World Bank President, Robert Zoellick, cautioned countries to maintain existing stimulus programs, and hold off on implementing new stimulus packages as concerns about rising unemployment and potential inflation continue to influence the economic outlook for 2010. With the US expected to ease its monetary policy by mid-2010, and continued high unemployment rates, experts believe that the United States could be at the dawn of a second wave of foreclosures in 2010. See the following article from Money Morning for more on this.
The global economy must be wary of bubble and credit risks in 2010 as central banks around the world begin removing stimulus, warned World Bank President Robert Zoellick Wednesday.
Speaking to the press at the Singapore Foreign Correspondents Association, Zoellick said policymakers must be vigilant in preventing asset bubbles and that the private sector is needed to stoke demand.
“And so when that stimulus money has run its course, then the question will be, will the private sector rebuild demand?” he said.
Part of the problem going forward for East Asian economies is policymakers typically follow the U.S. Federal Reserve. However, nations choosing to do this may face challenges because the recovery won’t be symmetrical.
“I think one of the questions here will be the timing of how they manage the interest rates and the risk that they could get some inflation and even asset bubbles which obviously, if they become a serious issue, could undermine confidence going forward,” he said.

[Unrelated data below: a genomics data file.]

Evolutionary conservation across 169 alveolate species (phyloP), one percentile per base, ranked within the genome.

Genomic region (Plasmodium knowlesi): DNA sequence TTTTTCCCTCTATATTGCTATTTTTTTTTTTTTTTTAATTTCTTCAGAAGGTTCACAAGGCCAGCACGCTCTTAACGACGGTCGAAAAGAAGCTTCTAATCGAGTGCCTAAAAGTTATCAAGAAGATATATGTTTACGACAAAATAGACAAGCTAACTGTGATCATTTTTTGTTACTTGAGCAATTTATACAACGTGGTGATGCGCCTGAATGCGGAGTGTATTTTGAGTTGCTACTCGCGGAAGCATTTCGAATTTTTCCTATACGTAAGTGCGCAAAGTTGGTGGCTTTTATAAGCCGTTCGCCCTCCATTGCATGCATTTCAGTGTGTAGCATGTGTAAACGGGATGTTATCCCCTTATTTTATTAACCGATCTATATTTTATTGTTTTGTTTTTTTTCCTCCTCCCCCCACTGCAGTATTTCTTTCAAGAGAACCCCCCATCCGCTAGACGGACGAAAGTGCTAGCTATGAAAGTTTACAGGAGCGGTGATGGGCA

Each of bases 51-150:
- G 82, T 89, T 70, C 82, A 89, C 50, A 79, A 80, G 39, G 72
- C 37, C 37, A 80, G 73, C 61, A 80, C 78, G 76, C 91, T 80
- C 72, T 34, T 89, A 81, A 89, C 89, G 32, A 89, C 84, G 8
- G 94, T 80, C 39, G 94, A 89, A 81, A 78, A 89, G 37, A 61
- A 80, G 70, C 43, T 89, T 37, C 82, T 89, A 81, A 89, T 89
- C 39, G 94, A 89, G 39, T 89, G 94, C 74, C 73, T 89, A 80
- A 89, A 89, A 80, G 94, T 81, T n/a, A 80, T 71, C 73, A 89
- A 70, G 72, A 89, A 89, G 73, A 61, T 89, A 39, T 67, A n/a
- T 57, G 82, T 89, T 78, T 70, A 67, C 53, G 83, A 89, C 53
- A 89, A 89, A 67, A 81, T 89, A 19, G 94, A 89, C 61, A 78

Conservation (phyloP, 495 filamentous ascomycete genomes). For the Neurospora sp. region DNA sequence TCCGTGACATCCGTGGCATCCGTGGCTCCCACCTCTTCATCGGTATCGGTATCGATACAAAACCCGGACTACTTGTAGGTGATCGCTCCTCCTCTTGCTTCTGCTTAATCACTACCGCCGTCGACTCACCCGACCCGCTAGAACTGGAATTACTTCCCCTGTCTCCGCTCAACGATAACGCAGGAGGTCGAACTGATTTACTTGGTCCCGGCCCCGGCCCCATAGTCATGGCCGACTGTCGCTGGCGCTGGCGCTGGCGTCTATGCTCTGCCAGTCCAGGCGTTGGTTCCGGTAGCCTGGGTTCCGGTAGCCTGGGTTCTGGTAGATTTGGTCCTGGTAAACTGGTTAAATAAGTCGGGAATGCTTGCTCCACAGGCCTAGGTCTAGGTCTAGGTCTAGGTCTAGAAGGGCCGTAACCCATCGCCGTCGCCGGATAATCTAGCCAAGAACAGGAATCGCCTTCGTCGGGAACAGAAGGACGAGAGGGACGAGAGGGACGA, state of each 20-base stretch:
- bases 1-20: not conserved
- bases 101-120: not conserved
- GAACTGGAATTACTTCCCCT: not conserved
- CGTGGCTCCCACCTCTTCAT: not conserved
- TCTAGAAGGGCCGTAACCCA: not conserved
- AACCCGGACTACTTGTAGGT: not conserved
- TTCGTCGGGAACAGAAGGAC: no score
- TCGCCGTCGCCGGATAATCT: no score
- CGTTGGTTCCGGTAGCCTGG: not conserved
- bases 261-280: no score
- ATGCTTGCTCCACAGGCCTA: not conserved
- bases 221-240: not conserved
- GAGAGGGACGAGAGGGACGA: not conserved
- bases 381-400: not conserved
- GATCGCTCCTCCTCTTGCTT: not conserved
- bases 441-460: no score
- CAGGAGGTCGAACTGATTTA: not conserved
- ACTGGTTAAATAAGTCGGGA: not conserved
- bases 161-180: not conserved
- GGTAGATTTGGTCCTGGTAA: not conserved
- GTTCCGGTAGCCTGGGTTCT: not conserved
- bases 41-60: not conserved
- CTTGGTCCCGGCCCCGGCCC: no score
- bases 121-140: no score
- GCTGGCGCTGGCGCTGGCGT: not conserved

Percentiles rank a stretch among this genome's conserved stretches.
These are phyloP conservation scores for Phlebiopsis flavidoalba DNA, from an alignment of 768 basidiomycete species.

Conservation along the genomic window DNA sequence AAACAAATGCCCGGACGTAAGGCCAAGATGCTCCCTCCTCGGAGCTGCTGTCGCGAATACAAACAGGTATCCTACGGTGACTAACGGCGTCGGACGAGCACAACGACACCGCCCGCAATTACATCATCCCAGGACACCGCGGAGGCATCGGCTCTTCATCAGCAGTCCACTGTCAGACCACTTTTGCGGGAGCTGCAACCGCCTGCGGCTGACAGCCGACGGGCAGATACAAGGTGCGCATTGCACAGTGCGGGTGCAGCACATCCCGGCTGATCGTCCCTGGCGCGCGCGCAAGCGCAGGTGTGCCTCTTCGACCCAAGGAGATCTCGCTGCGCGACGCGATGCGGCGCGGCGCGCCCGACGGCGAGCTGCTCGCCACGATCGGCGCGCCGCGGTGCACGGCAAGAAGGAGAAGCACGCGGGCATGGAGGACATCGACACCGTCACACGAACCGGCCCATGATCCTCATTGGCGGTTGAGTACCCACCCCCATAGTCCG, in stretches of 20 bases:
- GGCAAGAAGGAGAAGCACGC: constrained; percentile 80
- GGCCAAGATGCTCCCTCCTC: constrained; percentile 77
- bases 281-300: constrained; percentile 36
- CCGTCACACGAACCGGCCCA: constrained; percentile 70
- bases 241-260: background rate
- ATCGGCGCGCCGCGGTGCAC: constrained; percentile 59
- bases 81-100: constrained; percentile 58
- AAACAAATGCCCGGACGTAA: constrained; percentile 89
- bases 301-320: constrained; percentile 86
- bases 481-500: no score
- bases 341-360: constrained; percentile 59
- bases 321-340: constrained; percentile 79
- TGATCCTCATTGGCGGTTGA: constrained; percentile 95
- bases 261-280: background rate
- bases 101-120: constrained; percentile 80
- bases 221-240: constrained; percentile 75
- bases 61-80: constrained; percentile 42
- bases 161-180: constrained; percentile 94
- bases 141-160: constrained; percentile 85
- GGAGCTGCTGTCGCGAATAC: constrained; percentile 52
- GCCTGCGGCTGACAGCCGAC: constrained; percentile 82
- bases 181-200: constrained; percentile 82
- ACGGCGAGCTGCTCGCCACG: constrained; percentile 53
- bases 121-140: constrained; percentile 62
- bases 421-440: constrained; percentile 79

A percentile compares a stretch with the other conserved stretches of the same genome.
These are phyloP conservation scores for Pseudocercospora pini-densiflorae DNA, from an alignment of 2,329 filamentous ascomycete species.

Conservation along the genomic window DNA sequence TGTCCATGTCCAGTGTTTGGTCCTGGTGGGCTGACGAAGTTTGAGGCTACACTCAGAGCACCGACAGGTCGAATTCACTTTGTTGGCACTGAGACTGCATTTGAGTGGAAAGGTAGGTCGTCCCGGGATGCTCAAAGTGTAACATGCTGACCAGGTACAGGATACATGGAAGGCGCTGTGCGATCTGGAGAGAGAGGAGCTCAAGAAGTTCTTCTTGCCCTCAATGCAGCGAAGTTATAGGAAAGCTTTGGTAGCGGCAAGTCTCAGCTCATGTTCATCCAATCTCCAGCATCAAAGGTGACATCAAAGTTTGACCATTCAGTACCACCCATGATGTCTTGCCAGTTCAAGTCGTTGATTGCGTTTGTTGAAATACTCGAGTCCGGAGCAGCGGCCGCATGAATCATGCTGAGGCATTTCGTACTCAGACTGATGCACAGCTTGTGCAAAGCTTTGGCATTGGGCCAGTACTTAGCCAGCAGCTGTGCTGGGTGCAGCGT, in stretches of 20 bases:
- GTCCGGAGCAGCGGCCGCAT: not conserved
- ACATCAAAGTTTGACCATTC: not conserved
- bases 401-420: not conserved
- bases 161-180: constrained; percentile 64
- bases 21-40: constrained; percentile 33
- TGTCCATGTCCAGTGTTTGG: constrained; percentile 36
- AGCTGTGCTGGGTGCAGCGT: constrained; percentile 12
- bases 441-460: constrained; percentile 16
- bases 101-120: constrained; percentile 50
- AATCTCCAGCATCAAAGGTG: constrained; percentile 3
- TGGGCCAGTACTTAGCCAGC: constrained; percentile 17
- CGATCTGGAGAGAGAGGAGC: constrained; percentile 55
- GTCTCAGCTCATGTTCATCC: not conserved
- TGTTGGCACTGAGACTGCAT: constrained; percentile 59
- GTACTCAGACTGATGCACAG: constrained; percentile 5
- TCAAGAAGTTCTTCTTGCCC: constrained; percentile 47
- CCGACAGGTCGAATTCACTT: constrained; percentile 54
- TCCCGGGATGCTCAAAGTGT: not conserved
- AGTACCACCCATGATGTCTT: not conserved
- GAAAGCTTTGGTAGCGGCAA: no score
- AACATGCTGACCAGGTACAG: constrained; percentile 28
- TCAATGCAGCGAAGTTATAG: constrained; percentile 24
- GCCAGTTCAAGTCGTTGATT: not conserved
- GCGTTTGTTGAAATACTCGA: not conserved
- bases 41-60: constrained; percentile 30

Asian economies are already self-sustaining, argues Money Morning Contributing Editor Martin Hutchinson, a leading expert on international financial markets. But the problems could be ahead for nations such as the United States and United Kingdom.
“At some point they will have to remove stimulus, as the rising commodity prices will feed through to inflation,” said Hutchinson, who sees the current surge in commodities and stock equities as a bubble that has profit opportunities for investors.
World policymakers should keep existing stimulus packages in place, but hold off on implementing new ones, Zoellick says.
Once those packages are removed, it’s up to consumers to pick up the slack – a scenario that the Zoellick fears won’t happen quickly enough in the United States, which is expected to ease its current monetary policy by the middle of next year.
“If you’ve got large scale unemployment, if you’ve got consumers rebuilding savings and deleveraging, I don’t think the consumer is going to play that role,” Zoellick said. “What’s the other source of demand?”
Unemployment, which economists expect to remain elevated in 2010, could have an adverse affect on banks already inundated with toxic assets, as more consumers default on their loans.
“You’re going to have problems with delinquencies of credit card loans, consumer loans, people won’t be able to pay their mortgages,” said Zoellick. “Some banks are going to continue to be troubled by bad loans.”
Indeed, even with numerous government programs in place to help consumers keep their homes in the United States, and the nation could be at the dawn of a second wave of foreclosures.
“Foreclosures should remain really high as long as unemployment is rising, and that is through next spring,” economist Mark Zandi of Moody’s Economy.com told USA Today. “They should be very high into spring.”
Zandi’s forecast is optimistic compared to one by Rick Sharga, senior vice president for marketing at research firm RealtyTrac Inc.
“We’d hoped this year would be the peak as far as foreclosures, but we’ve since concluded it will not be,” said Sharga. “We should see a peak in foreclosures at the end of 2010.”
This article has been republished from Money Morning. You can also view this article at Money Morning, an investment news and analysis site.